JUNETEENTH: A CELEBRATION OF FREEDOM
WHAT IS JUNETEENTH?
Juneteenth or June 19, 1865, is considered the date when the last slaves in America were freed. Although the rumors of freedom were widespread prior to this, actual emancipation did not come until General Gordon Granger rode into Galveston, Texas and issued General Order No. 3, on June 19, almost two and a half years after President Abraham Lincoln signed the Emancipation Proclamation.
BUT DIDN’T THE EMANCIPATION PROCLAMATION FREE THE ENSLAVED?
President Lincoln issued the Emancipation Proclamation on September 22, 1862, notifying the states in rebellion against the Union that if they did not cease their rebellion and return to the Union by January 1, 1863, he would declare their slaves forever free. Needless to say, the proclamation was ignored by those states that seceded from the Union. Furthermore, the proclamation did not apply to those slave-holding states that did not rebel against the Union. As a result about 8000,000 slaves were unaffected by the provisions of the proclamation. It would take a civil war to enforce the Emancipation Proclamation and the 13th Amendment to the U.S. Constitution to formally outlaw slavery in the United States.
WHEN IS JUNETEENTH CELEBRATED?
Annually, on June 19, in more than 200 cities in the United States. Texas (and Oklahoma) is the only state that has made Juneteenth a legal holiday. Some cities sponsor week-long celebrations, culminating on June 19, while others hold shorter celebrations.
WHY IS JUNETEENTH CELEBRATED?
It symbolizes the end of slavery. Juneteenth has come to symbolize for many African-Americans what the fourth of July symbolizes for all Americans — freedom. It serves as a historical milestone reminding Americans of the triumph of the human spirit over the cruelty of slavery. It honors those African-Americans ancestors who survived the inhumane institution of bondage, as well as demonstrating pride in the marvelous legacy of resistance and perseverance they left us.
WHY NOT JUST CELEBRATE THE FOURTH OF JULY LIKE OTHER AMERICANS?
Blacks do celebrate the Fourth of July in honor of American Independence Day, but history reminds us that blacks were still enslaved when the United States obtained its independence.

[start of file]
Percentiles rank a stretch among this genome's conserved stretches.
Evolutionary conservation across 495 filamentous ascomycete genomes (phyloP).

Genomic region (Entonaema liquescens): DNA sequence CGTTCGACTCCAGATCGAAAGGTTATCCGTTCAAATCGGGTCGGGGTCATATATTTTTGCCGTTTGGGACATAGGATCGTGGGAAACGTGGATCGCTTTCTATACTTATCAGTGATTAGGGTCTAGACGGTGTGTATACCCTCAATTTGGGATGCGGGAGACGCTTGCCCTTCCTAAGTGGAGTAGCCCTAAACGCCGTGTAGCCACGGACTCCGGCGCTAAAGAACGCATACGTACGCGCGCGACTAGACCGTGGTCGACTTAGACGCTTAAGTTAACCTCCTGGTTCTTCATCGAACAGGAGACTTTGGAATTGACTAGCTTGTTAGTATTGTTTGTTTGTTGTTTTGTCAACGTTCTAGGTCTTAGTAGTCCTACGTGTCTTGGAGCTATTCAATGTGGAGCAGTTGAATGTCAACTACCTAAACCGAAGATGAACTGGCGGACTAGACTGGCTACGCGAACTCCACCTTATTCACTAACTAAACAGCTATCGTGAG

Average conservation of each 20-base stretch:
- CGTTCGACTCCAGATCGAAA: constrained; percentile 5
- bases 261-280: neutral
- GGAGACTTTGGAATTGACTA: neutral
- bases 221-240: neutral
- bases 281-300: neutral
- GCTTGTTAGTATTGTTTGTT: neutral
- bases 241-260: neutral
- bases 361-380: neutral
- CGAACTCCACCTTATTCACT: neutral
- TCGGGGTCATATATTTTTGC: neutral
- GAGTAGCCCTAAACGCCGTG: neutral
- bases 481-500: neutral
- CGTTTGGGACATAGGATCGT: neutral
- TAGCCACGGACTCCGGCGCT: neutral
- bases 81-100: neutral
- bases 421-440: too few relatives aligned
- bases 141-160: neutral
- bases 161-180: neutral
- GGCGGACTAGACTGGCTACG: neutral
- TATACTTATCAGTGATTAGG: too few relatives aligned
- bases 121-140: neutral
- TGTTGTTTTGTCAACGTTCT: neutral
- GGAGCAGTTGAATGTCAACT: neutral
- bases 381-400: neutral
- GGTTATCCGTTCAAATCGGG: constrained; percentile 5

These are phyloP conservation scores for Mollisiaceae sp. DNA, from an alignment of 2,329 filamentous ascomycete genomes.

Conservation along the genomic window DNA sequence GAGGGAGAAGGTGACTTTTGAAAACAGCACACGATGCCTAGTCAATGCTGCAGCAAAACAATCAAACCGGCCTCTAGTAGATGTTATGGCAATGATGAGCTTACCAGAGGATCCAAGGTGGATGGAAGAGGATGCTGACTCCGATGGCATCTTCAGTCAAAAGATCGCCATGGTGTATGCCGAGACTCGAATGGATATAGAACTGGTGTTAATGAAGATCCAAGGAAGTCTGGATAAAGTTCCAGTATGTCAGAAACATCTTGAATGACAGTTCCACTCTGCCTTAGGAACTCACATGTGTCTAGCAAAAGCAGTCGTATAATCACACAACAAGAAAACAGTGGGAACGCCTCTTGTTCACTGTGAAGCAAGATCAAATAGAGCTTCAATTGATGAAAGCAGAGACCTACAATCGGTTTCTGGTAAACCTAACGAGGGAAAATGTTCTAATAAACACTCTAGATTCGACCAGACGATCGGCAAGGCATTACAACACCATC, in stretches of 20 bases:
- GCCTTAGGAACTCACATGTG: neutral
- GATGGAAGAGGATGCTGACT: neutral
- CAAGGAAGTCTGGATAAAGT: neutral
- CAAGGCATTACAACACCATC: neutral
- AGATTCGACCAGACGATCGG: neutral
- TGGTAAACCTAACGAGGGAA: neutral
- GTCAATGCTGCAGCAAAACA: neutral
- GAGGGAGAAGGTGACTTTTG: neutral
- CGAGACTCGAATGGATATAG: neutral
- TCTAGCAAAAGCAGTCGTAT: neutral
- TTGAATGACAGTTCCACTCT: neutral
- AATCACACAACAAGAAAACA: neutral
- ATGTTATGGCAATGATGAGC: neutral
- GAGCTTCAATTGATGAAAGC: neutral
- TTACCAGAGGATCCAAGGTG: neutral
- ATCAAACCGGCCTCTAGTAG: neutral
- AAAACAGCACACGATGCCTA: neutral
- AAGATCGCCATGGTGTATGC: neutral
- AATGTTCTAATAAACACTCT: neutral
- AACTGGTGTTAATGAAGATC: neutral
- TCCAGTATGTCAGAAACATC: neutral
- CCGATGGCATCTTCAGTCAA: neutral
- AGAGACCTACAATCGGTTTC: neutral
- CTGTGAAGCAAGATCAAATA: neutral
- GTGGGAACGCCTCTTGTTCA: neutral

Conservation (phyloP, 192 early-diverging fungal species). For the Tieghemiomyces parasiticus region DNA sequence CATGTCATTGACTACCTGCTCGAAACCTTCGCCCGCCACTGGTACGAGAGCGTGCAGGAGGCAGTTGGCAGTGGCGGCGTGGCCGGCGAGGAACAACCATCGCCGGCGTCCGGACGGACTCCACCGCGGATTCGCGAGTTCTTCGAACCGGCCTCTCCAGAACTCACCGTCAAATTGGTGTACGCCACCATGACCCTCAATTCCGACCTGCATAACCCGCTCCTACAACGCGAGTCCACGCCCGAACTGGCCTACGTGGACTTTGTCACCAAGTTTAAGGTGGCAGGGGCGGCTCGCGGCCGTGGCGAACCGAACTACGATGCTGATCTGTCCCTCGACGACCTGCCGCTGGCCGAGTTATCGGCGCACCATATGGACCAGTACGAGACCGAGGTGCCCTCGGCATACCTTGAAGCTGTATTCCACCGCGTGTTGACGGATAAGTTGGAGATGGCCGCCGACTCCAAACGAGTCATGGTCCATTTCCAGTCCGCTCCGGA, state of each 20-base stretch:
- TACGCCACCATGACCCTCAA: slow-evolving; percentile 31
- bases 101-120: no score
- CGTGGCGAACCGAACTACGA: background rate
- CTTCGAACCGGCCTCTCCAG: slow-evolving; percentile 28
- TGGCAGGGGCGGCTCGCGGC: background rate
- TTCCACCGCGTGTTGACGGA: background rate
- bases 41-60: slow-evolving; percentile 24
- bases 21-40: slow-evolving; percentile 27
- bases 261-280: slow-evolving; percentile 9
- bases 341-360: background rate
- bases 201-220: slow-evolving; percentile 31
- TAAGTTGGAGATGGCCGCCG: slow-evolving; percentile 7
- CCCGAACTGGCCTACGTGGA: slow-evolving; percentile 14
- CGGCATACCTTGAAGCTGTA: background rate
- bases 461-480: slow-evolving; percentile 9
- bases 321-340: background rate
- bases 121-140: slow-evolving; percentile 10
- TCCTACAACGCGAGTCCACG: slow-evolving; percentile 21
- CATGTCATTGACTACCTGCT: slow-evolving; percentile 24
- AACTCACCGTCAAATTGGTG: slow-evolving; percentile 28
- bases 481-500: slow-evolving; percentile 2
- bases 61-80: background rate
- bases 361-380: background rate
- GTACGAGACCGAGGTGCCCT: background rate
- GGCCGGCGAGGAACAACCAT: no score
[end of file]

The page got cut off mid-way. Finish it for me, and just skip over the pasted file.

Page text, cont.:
WHY WERE SLAVES IN TEXAS THE LAST TO KNOW THAT THEY WERE FREE?
During the Civil War, Texas did not experience any significant invasion by Union forces. Although the Union army made several attempts to invade Texas, they were thwarted by Confederate troops. As a result, slavery in Texas continued to thrive. In fact, because slavery in Texas experienced such a minor interruption in its operation, many slave owners from other slave-holding states brought their slaves to Texas to wait out the war. News of the emancipation was suppressed due to the overwhelming influence of the slave owners.
The Meaning of Juneteenth — Freedom
When blacks in Texas heard the news, they alternately sang, danced and prayed. There was much rejoicing and jubilation that their life long prayers had finally been answered. Many of the slaves left their masters immediately upon being freed, in search of family members, economic opportunities or simply because they could. They left with nothing but the clothes on their backs and hope in their hearts. Oh, freedom!
“When my oldest brother heard we were free, he gave a whoop, ran, and jumped a high fence, and told mammy good-bye. Then he grabbed me up and hugged and kissed me and said, “Brother is gone, don’t expect you’ll ever see me anymore,” I don’t know where he went, but I never did see him again.” — Susan Ross
Freedom meant more than the right to travel freely. It meant the right to name one’s self and many freedmen gave themselves new names. County courthouses were overcrowded as blacks applied for licenses to legalize their marriages. Emancipation allowed ex-slaves the right to assemble and openly worship as they saw fit. As a result, a number of social and community organizations were formed, many originating from the church. Freedom implied that for the first time, United States laws protected the rights of blacks. There was a run on educational primers as freed men and woman sought the education that had for so long been denied them. The Bureau of Refuges, Freedmen and Abandoned Lands, commonly known as the Freedmen’s Bureau, were founded by Congress in March 1865 to provide relief services for former slaves. Schools were established and joined churches as centers of the newly-freed communities. The promise of emancipation gave freedmen optimism for the future; few realized slavery’s bitter legacy was just beginning to unfold and that equality was to remain an elusive dream. Oh freedom!
At the beginning of Reconstruction, the period immediately following the end of the Civil War, rumors were rampant that every freedman would be given forty acres and a mule. Ex-slaves petitioned for land and, with federal troops stationed throughout the South to protect their rights, looked forward to participating in American society as free citizens. In some cases ex-slaves were successful in obtaining land. Land grants by Congress allowed several states to establish black colleges.